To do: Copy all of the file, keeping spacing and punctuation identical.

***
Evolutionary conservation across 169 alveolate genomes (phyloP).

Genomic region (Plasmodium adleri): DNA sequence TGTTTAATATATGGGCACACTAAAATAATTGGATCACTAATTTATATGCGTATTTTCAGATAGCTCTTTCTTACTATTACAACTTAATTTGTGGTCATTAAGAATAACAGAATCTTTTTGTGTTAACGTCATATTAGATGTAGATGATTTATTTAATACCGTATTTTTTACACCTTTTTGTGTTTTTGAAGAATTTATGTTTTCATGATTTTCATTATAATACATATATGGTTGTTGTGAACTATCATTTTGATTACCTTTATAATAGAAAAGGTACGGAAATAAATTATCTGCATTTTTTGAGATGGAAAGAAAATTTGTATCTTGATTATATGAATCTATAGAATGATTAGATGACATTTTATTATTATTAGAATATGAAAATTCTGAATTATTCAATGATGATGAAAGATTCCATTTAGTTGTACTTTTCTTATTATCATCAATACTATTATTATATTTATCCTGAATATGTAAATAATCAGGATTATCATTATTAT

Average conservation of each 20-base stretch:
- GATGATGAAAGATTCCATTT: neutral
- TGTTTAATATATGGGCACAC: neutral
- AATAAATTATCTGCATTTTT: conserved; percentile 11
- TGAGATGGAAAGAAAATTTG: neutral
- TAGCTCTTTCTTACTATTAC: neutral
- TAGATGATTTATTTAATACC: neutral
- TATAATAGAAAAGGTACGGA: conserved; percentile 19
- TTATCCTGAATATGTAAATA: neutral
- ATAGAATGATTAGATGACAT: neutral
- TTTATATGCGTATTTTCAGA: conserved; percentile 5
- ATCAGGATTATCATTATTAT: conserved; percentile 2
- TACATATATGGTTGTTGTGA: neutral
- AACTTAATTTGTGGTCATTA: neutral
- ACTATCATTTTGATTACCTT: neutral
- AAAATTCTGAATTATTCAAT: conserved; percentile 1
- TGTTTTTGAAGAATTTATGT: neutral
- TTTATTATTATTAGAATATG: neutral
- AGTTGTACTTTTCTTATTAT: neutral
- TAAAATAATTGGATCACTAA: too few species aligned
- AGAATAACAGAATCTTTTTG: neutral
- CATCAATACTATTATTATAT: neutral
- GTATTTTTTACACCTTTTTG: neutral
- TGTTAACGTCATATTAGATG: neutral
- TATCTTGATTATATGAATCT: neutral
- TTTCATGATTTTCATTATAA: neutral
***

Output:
Evolutionary conservation across 169 alveolate genomes (phyloP).

Genomic region (Plasmodium adleri): DNA sequence TGTTTAATATATGGGCACACTAAAATAATTGGATCACTAATTTATATGCGTATTTTCAGATAGCTCTTTCTTACTATTACAACTTAATTTGTGGTCATTAAGAATAACAGAATCTTTTTGTGTTAACGTCATATTAGATGTAGATGATTTATTTAATACCGTATTTTTTACACCTTTTTGTGTTTTTGAAGAATTTATGTTTTCATGATTTTCATTATAATACATATATGGTTGTTGTGAACTATCATTTTGATTACCTTTATAATAGAAAAGGTACGGAAATAAATTATCTGCATTTTTTGAGATGGAAAGAAAATTTGTATCTTGATTATATGAATCTATAGAATGATTAGATGACATTTTATTATTATTAGAATATGAAAATTCTGAATTATTCAATGATGATGAAAGATTCCATTTAGTTGTACTTTTCTTATTATCATCAATACTATTATTATATTTATCCTGAATATGTAAATAATCAGGATTATCATTATTAT

Average conservation of each 20-base stretch:
- GATGATGAAAGATTCCATTT: neutral
- TGTTTAATATATGGGCACAC: neutral
- AATAAATTATCTGCATTTTT: conserved; percentile 11
- TGAGATGGAAAGAAAATTTG: neutral
- TAGCTCTTTCTTACTATTAC: neutral
- TAGATGATTTATTTAATACC: neutral
- TATAATAGAAAAGGTACGGA: conserved; percentile 19
- TTATCCTGAATATGTAAATA: neutral
- ATAGAATGATTAGATGACAT: neutral
- TTTATATGCGTATTTTCAGA: conserved; percentile 5
- ATCAGGATTATCATTATTAT: conserved; percentile 2
- TACATATATGGTTGTTGTGA: neutral
- AACTTAATTTGTGGTCATTA: neutral
- ACTATCATTTTGATTACCTT: neutral
- AAAATTCTGAATTATTCAAT: conserved; percentile 1
- TGTTTTTGAAGAATTTATGT: neutral
- TTTATTATTATTAGAATATG: neutral
- AGTTGTACTTTTCTTATTAT: neutral
- TAAAATAATTGGATCACTAA: too few species aligned
- AGAATAACAGAATCTTTTTG: neutral
- CATCAATACTATTATTATAT: neutral
- GTATTTTTTACACCTTTTTG: neutral
- TGTTAACGTCATATTAGATG: neutral
- TATCTTGATTATATGAATCT: neutral
- TTTCATGATTTTCATTATAA: neutral